How Long Must You Keep Employment Records?

Did you ever wonder how long a truck driving company keeps employment records? Excluding employment tax records, files relating to current truck company employees are retained for at least 7 years after the employee has left or been terminated. For any job applicants who were not eventually hired, their files are kept for at least 3 years.

The IRS recommends that companies keep payroll records like tax withholding until the company and the employee can no longer file amendments for that tax year. In the case of employment records, the IRS guidelines say to keep the records for a minimum of four years after you pay the tax or the tax is due, whichever of the two dates is later.

Most states have a two-year statute of limitations on lawsuit filings by former employees, so trucking companies want to make sure they have the necessary records on hand, if needed.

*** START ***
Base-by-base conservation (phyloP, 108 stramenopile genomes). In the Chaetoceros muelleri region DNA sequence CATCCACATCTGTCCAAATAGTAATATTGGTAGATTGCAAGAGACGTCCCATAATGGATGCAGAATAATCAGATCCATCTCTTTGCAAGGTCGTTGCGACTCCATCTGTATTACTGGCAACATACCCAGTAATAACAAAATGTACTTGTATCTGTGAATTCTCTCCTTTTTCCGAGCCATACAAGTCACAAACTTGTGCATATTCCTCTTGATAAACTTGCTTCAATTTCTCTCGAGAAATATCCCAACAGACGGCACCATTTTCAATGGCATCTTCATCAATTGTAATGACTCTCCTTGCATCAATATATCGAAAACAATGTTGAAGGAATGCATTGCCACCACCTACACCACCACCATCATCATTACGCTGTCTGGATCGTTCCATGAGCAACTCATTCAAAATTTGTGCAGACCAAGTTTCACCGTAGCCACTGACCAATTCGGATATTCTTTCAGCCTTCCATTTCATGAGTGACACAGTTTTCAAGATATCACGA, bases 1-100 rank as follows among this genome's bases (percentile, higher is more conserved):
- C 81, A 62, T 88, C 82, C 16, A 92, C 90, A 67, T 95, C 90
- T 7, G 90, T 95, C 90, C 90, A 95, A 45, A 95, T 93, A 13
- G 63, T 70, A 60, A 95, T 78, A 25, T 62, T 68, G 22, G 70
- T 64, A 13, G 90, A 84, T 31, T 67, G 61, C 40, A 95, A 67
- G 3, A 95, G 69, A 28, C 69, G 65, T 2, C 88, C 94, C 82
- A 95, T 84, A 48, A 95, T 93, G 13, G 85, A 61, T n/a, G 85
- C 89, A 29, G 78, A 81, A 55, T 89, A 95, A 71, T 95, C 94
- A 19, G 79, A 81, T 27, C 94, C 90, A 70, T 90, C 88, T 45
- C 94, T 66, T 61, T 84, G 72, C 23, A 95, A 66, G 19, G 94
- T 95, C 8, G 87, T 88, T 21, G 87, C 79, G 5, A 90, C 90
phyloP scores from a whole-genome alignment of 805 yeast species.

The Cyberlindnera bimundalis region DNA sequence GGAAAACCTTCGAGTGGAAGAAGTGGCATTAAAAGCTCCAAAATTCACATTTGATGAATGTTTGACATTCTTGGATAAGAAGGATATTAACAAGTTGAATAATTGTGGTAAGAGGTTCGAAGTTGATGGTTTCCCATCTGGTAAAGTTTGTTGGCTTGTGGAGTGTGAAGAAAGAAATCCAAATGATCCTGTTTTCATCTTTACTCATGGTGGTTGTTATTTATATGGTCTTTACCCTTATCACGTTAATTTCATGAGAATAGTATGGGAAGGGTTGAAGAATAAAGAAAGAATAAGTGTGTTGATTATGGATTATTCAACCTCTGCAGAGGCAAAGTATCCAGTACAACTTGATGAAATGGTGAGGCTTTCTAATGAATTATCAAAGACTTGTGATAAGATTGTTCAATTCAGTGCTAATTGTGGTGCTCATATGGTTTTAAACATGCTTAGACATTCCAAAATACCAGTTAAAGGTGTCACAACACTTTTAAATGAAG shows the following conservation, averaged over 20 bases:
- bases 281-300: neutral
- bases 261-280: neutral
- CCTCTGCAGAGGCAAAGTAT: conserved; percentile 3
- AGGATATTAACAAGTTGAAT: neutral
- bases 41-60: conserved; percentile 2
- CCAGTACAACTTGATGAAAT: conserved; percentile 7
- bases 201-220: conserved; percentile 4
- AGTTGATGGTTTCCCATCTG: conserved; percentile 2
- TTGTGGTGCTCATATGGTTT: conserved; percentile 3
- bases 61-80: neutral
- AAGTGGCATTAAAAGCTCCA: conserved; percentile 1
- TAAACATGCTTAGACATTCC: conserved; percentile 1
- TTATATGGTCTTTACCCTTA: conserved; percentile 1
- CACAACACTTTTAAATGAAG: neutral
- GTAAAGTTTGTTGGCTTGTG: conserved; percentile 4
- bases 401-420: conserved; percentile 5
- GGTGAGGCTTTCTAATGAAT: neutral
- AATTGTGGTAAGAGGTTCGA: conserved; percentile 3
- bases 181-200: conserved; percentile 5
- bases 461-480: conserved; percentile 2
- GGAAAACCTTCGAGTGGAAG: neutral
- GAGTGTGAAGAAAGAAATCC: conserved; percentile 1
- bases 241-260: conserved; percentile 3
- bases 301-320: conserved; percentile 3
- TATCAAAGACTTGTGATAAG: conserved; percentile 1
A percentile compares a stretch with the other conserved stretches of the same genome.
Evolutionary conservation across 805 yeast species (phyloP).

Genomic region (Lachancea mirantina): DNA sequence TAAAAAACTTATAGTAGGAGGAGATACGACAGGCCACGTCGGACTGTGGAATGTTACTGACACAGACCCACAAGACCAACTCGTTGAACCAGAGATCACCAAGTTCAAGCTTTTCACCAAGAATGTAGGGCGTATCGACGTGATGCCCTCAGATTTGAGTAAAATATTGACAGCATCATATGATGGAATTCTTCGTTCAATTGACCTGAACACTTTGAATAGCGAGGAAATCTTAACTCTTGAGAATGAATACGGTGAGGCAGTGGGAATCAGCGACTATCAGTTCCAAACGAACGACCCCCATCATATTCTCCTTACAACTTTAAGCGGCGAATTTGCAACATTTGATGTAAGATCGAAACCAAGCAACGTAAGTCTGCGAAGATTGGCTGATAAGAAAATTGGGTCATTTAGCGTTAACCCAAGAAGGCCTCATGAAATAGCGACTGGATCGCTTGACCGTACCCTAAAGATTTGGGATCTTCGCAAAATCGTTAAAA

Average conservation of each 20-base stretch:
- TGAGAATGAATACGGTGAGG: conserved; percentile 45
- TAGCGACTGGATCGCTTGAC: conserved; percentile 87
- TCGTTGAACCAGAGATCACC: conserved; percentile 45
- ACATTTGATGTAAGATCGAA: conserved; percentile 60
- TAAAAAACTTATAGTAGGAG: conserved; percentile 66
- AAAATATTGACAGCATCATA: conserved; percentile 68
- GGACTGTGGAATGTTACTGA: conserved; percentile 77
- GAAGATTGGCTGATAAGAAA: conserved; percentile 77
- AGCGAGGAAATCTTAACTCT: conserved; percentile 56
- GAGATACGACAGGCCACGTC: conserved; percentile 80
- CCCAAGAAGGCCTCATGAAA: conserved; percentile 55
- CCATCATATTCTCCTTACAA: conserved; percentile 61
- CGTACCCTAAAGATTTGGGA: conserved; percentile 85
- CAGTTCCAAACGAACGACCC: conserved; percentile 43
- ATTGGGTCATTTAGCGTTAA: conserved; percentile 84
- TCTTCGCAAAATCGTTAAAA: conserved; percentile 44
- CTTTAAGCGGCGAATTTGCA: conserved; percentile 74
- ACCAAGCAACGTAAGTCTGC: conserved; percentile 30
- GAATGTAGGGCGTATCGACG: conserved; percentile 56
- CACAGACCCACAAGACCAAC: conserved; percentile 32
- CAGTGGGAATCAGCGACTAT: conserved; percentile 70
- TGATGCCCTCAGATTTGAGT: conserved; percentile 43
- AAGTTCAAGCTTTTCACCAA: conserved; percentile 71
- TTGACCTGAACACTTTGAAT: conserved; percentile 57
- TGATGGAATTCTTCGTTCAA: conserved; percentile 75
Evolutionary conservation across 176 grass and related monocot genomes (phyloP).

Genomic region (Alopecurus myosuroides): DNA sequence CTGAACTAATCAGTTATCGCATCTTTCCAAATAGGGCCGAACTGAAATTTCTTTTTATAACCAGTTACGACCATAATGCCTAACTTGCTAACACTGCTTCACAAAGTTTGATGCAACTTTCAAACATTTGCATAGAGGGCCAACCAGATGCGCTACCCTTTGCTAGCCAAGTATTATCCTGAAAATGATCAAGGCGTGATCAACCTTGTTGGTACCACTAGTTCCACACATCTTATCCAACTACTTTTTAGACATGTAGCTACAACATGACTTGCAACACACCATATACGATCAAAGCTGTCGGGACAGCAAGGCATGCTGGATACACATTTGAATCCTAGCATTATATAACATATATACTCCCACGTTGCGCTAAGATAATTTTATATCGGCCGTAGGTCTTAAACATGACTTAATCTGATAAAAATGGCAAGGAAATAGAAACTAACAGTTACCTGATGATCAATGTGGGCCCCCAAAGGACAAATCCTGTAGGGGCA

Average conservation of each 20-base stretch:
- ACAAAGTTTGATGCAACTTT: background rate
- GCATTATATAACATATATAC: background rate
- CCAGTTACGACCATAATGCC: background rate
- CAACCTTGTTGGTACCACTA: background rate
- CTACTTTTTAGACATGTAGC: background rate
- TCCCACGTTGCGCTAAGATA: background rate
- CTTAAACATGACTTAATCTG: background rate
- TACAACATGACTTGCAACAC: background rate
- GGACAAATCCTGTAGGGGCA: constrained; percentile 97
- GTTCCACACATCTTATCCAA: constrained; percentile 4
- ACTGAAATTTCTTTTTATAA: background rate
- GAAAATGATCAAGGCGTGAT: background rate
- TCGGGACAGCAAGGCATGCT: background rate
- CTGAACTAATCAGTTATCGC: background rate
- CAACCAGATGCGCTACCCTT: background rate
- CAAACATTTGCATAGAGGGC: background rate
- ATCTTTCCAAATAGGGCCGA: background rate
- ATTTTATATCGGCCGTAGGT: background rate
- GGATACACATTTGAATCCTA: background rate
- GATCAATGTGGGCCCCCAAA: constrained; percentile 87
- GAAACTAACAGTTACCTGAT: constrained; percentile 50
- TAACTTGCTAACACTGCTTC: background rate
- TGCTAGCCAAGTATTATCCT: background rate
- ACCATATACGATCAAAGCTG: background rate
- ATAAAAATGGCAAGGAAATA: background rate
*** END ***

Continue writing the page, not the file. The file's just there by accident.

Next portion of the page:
For auditing purposes, a company needs to maintain the records for seven years, filing paperwork chronologically. After the seven years is up, a trucking company can shred or dispose of the documents.

Companies having employment contracts with their employees should maintain these contracts for at least 10 years. The general idea is that employee records should be kept for a longer period of time than you’d assume, “just in case” any legal issues occur, like an employee making a worker’s compensation claim.

Furthermore, just so you know, The Americans with Disabilities Act (ADA) and the 1964 Civil Rights Act requires companies to maintain employee records for at least one year after an employee has left the company if that company has 15 or more employees. Companies with 20 or more employees must maintain employee records for at least one year after an employee has left the company according to the The Age Discrimination in Employment Act. And, finally, The Family Medical Leave Act says that when an employee leaves the company for a medical reason that falls under FMLA, their employer must maintain their records for at least three years after the employee leaves the company.